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'We're totally prepared': Fulton County tries to overcome Election Day challenges

Long lines, a COVID-19 outbreak among election workers, and technical glitches led to Fulton County making national headlines during the June primary.

ATLANTA — Fulton County leaders credited a pandemic and record voter turnout for improving the election process. 

From long lines to a COVID-19 outbreak among election workers to problems with voting machines, the county has been tested. The ultimate test will come Tuesday, when around 150,000 voters are expected to cast their ballots, according to Richard Barron, Fulton County director of elections.

"It taught us how difficult it is to run an election in a pandemic, but I think it also made us more prepared for what lies ahead," Barron said. 

Fulton County Commission Chair Robb Pitts said the county had shored up weak spots that made national headlines during the June primary. The elections board has since added 91 polling locations to cut down on lines and wait times, but that means locations have changed for about one-third of Fulton County voters.

The county said it also fixed bugs in the check-in software that caused slowdowns during early voting. Barron said he did not suspect any cybersecurity concerns. 

"In spite of the challenges we faced and others faced back in June, we're totally prepared for what awaits us tomorrow," Pitts said.

Barron said the elections office also had to overcome 25 election workers testing positive for COVID-19. Barron told media during a conference call that some family members were infected. The elections director said two election workers remain in the ICU, while several others returned to work last week. He said a Fulton County election worker last tested positive on October 23.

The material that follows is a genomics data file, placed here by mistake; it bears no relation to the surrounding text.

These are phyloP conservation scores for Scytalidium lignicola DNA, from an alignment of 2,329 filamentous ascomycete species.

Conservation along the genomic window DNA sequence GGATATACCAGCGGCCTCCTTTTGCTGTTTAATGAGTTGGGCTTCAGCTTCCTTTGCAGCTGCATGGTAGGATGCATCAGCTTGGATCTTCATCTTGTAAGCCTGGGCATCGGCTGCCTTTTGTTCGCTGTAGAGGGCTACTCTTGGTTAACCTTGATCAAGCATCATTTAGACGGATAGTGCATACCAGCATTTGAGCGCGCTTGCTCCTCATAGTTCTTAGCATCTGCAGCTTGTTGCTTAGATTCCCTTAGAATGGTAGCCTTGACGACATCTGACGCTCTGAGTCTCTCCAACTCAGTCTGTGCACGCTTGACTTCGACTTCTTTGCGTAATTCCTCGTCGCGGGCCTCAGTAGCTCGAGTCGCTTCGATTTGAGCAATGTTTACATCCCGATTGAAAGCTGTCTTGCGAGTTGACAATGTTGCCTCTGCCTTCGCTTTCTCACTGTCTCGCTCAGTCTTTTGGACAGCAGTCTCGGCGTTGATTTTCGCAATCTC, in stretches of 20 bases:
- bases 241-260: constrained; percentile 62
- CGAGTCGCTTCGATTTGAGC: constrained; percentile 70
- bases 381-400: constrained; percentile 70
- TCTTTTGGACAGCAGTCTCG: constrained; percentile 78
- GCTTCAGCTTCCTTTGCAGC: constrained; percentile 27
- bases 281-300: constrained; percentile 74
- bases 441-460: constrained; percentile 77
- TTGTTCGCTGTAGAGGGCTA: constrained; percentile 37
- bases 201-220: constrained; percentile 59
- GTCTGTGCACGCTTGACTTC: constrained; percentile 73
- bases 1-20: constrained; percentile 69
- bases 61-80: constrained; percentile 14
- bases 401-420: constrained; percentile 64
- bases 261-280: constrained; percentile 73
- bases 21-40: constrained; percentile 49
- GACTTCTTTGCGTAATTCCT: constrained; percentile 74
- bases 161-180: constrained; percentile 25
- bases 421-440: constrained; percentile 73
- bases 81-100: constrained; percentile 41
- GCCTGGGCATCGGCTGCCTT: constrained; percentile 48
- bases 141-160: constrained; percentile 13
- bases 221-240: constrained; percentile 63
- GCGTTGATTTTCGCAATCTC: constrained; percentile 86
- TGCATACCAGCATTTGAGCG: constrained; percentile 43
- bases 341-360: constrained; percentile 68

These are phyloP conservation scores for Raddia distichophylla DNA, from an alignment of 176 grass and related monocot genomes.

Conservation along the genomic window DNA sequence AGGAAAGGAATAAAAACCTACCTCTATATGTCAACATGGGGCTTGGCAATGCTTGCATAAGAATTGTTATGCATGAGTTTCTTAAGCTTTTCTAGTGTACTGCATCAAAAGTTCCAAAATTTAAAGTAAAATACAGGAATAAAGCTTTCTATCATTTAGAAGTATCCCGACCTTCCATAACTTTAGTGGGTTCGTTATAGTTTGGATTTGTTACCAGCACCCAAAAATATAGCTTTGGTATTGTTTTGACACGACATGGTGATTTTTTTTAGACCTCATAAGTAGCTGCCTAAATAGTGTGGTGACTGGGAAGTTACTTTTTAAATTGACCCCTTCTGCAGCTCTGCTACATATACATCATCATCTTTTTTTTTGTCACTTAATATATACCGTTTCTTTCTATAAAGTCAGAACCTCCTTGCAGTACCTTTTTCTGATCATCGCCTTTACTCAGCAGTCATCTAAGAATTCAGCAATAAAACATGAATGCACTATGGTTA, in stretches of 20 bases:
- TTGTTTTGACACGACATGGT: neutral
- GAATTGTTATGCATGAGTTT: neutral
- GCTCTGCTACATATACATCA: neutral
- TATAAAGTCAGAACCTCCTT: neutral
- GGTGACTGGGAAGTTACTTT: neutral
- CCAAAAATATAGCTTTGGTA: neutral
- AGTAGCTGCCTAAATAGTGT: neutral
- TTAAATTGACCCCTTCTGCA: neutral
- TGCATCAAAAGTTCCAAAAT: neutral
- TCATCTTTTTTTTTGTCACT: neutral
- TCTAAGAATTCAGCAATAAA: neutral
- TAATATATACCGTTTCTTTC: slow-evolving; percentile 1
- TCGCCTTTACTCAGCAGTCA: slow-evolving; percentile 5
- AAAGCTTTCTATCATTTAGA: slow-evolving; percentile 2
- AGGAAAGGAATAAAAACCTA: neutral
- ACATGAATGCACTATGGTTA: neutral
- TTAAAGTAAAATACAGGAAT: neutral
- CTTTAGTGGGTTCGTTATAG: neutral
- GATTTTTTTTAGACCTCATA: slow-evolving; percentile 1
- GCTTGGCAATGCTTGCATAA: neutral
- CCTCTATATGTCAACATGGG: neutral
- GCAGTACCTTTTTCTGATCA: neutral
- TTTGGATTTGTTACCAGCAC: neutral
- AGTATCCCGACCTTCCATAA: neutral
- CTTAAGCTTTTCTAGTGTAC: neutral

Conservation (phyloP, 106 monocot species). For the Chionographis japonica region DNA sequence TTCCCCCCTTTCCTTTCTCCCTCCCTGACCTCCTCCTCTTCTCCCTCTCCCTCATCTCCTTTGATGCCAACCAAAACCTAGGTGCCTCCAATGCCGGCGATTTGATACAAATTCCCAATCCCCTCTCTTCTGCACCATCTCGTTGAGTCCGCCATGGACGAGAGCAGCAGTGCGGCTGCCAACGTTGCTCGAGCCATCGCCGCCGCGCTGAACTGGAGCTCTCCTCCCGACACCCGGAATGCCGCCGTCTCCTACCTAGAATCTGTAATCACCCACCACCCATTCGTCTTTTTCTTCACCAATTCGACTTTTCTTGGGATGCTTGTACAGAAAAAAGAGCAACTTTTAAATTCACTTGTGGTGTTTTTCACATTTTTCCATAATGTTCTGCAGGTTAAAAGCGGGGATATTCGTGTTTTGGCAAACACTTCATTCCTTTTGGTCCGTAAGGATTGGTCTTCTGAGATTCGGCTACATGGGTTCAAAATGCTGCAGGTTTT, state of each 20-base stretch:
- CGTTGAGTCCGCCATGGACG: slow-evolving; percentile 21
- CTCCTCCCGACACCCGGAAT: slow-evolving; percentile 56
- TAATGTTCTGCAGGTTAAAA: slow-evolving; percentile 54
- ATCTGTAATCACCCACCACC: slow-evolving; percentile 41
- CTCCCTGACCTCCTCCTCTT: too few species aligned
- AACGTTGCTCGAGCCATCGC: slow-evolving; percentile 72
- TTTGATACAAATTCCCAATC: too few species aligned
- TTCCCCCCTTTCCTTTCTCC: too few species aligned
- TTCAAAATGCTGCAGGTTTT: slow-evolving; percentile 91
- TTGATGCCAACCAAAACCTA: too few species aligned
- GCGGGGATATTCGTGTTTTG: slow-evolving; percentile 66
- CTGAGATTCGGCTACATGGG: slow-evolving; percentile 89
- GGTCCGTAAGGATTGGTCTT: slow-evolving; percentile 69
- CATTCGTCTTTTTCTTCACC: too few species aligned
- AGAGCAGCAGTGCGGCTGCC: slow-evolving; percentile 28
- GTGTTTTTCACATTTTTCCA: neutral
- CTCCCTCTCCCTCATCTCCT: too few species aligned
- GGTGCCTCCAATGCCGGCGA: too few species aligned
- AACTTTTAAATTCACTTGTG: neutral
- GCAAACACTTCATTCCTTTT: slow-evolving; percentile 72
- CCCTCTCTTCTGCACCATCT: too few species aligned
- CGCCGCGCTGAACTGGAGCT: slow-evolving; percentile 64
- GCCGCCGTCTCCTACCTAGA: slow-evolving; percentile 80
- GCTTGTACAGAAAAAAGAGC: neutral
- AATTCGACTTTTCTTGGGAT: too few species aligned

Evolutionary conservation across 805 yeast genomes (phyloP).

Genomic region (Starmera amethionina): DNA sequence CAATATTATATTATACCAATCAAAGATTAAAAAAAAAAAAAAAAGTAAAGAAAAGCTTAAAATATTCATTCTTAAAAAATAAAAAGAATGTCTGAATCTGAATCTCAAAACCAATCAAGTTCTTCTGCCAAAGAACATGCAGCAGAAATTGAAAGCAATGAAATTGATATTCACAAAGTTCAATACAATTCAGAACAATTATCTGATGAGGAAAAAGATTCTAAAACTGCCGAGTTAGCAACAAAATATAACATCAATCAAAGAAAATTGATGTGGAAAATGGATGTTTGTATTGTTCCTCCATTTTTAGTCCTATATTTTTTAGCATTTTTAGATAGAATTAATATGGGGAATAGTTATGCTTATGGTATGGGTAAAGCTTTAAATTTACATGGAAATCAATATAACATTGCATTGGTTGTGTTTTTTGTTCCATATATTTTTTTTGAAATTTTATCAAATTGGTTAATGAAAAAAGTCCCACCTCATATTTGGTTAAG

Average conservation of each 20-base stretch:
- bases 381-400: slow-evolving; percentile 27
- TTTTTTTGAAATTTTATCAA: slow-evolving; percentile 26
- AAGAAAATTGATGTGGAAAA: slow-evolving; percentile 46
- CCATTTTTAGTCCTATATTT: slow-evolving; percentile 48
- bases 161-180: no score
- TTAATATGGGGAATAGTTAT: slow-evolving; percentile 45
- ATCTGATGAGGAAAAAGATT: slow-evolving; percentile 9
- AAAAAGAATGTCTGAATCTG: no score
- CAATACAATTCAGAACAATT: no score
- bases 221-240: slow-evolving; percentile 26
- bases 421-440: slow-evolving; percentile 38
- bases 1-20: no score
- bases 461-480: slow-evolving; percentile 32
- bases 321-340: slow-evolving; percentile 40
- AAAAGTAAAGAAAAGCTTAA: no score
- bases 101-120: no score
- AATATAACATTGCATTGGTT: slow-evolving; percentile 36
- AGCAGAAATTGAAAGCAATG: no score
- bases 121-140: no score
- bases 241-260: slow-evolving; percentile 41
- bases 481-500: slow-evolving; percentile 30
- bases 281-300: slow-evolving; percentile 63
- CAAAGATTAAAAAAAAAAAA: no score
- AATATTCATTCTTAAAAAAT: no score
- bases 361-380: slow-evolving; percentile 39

Barron said the county had learned from the June primary how to better allocate machines and other resources to precincts that did not have a large early voter turnout.

Credit: Fulton County Board of Elections

Barron said precincts that had a greater number of potential voters on Election Day would get access to more resources. Equipment was still being delivered well into Monday afternoon, Barron said. 

Barron expected close to 80% turnout by the time polls close Tuesday. He said about 103,000 absentee ballots had been scanned or had gone through the signature verification process. Barron said the ability to process absentee ballots would make it easier for poll workers to tabulate those votes once the polls close at 7 p.m. on Election Day.

Anyone still voting absentee in Fulton County can submit their ballot at one of the drop-boxes by 7 p.m. Tuesday. Voters planning to show up in-person can expect lines and a county-staffed officer to make sure voting sites are secure.

Make sure to head to the proper voting location, otherwise, voters could face having to fill out a provisional ballot. Barron said provisional ballots can take three times longer to process. To check on Fulton County polling locations, click here.